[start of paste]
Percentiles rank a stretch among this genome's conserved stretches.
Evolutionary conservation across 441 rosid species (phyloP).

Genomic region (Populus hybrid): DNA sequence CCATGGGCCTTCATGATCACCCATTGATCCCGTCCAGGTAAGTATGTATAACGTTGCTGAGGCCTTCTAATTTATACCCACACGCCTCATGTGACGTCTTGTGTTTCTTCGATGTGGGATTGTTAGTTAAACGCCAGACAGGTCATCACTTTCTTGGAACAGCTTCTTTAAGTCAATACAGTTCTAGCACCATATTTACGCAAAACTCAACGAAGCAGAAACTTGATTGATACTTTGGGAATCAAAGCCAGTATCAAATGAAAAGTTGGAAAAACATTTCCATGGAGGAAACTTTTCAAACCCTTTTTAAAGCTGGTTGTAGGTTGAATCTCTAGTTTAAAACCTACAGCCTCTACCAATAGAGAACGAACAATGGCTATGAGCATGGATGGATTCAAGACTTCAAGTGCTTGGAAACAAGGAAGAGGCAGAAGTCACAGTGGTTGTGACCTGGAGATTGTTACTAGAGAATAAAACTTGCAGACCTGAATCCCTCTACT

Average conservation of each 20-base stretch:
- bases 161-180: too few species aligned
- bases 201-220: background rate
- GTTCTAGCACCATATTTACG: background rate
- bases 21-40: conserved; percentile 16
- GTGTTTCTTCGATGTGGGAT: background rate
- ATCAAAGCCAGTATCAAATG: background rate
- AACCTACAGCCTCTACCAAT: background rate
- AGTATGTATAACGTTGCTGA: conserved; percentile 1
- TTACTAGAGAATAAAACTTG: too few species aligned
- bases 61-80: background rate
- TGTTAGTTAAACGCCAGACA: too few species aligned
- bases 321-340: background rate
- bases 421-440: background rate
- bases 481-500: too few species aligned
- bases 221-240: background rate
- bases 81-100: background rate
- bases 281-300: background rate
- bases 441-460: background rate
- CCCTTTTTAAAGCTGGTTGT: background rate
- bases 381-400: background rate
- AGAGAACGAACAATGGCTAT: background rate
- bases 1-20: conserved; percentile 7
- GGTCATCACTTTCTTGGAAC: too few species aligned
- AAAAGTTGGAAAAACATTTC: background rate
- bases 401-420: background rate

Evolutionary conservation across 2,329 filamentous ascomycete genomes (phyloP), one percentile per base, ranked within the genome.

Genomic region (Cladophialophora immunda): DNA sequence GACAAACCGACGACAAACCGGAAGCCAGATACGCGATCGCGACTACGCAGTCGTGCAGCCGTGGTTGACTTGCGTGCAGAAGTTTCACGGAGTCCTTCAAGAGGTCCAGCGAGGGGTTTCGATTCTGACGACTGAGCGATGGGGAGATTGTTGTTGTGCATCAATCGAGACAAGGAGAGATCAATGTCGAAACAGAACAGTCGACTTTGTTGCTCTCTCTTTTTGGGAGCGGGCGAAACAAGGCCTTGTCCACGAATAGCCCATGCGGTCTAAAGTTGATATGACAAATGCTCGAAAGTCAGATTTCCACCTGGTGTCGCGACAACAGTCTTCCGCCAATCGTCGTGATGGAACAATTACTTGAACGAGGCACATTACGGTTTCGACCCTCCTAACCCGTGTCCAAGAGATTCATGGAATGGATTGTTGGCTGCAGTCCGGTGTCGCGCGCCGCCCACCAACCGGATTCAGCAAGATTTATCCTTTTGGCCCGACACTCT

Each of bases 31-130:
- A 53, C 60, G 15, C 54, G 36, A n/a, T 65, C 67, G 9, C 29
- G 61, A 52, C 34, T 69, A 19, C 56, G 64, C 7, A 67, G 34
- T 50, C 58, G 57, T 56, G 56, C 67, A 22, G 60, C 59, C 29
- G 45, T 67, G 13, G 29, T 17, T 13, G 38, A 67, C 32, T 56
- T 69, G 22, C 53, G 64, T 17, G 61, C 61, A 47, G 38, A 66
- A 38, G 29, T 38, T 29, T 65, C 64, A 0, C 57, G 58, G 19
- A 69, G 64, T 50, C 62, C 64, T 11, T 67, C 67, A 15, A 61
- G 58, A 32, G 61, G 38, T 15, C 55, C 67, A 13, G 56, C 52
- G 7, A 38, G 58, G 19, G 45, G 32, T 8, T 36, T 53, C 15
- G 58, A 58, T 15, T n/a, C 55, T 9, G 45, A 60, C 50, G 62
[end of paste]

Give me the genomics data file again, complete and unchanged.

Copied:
Percentiles rank a stretch among this genome's conserved stretches.
Evolutionary conservation across 441 rosid species (phyloP).

Genomic region (Populus hybrid): DNA sequence CCATGGGCCTTCATGATCACCCATTGATCCCGTCCAGGTAAGTATGTATAACGTTGCTGAGGCCTTCTAATTTATACCCACACGCCTCATGTGACGTCTTGTGTTTCTTCGATGTGGGATTGTTAGTTAAACGCCAGACAGGTCATCACTTTCTTGGAACAGCTTCTTTAAGTCAATACAGTTCTAGCACCATATTTACGCAAAACTCAACGAAGCAGAAACTTGATTGATACTTTGGGAATCAAAGCCAGTATCAAATGAAAAGTTGGAAAAACATTTCCATGGAGGAAACTTTTCAAACCCTTTTTAAAGCTGGTTGTAGGTTGAATCTCTAGTTTAAAACCTACAGCCTCTACCAATAGAGAACGAACAATGGCTATGAGCATGGATGGATTCAAGACTTCAAGTGCTTGGAAACAAGGAAGAGGCAGAAGTCACAGTGGTTGTGACCTGGAGATTGTTACTAGAGAATAAAACTTGCAGACCTGAATCCCTCTACT

Average conservation of each 20-base stretch:
- bases 161-180: too few species aligned
- bases 201-220: background rate
- GTTCTAGCACCATATTTACG: background rate
- bases 21-40: conserved; percentile 16
- GTGTTTCTTCGATGTGGGAT: background rate
- ATCAAAGCCAGTATCAAATG: background rate
- AACCTACAGCCTCTACCAAT: background rate
- AGTATGTATAACGTTGCTGA: conserved; percentile 1
- TTACTAGAGAATAAAACTTG: too few species aligned
- bases 61-80: background rate
- TGTTAGTTAAACGCCAGACA: too few species aligned
- bases 321-340: background rate
- bases 421-440: background rate
- bases 481-500: too few species aligned
- bases 221-240: background rate
- bases 81-100: background rate
- bases 281-300: background rate
- bases 441-460: background rate
- CCCTTTTTAAAGCTGGTTGT: background rate
- bases 381-400: background rate
- AGAGAACGAACAATGGCTAT: background rate
- bases 1-20: conserved; percentile 7
- GGTCATCACTTTCTTGGAAC: too few species aligned
- AAAAGTTGGAAAAACATTTC: background rate
- bases 401-420: background rate

Evolutionary conservation across 2,329 filamentous ascomycete genomes (phyloP), one percentile per base, ranked within the genome.

Genomic region (Cladophialophora immunda): DNA sequence GACAAACCGACGACAAACCGGAAGCCAGATACGCGATCGCGACTACGCAGTCGTGCAGCCGTGGTTGACTTGCGTGCAGAAGTTTCACGGAGTCCTTCAAGAGGTCCAGCGAGGGGTTTCGATTCTGACGACTGAGCGATGGGGAGATTGTTGTTGTGCATCAATCGAGACAAGGAGAGATCAATGTCGAAACAGAACAGTCGACTTTGTTGCTCTCTCTTTTTGGGAGCGGGCGAAACAAGGCCTTGTCCACGAATAGCCCATGCGGTCTAAAGTTGATATGACAAATGCTCGAAAGTCAGATTTCCACCTGGTGTCGCGACAACAGTCTTCCGCCAATCGTCGTGATGGAACAATTACTTGAACGAGGCACATTACGGTTTCGACCCTCCTAACCCGTGTCCAAGAGATTCATGGAATGGATTGTTGGCTGCAGTCCGGTGTCGCGCGCCGCCCACCAACCGGATTCAGCAAGATTTATCCTTTTGGCCCGACACTCT

Each of bases 31-130:
- A 53, C 60, G 15, C 54, G 36, A n/a, T 65, C 67, G 9, C 29
- G 61, A 52, C 34, T 69, A 19, C 56, G 64, C 7, A 67, G 34
- T 50, C 58, G 57, T 56, G 56, C 67, A 22, G 60, C 59, C 29
- G 45, T 67, G 13, G 29, T 17, T 13, G 38, A 67, C 32, T 56
- T 69, G 22, C 53, G 64, T 17, G 61, C 61, A 47, G 38, A 66
- A 38, G 29, T 38, T 29, T 65, C 64, A 0, C 57, G 58, G 19
- A 69, G 64, T 50, C 62, C 64, T 11, T 67, C 67, A 15, A 61
- G 58, A 32, G 61, G 38, T 15, C 55, C 67, A 13, G 56, C 52
- G 7, A 38, G 58, G 19, G 45, G 32, T 8, T 36, T 53, C 15
- G 58, A 58, T 15, T n/a, C 55, T 9, G 45, A 60, C 50, G 62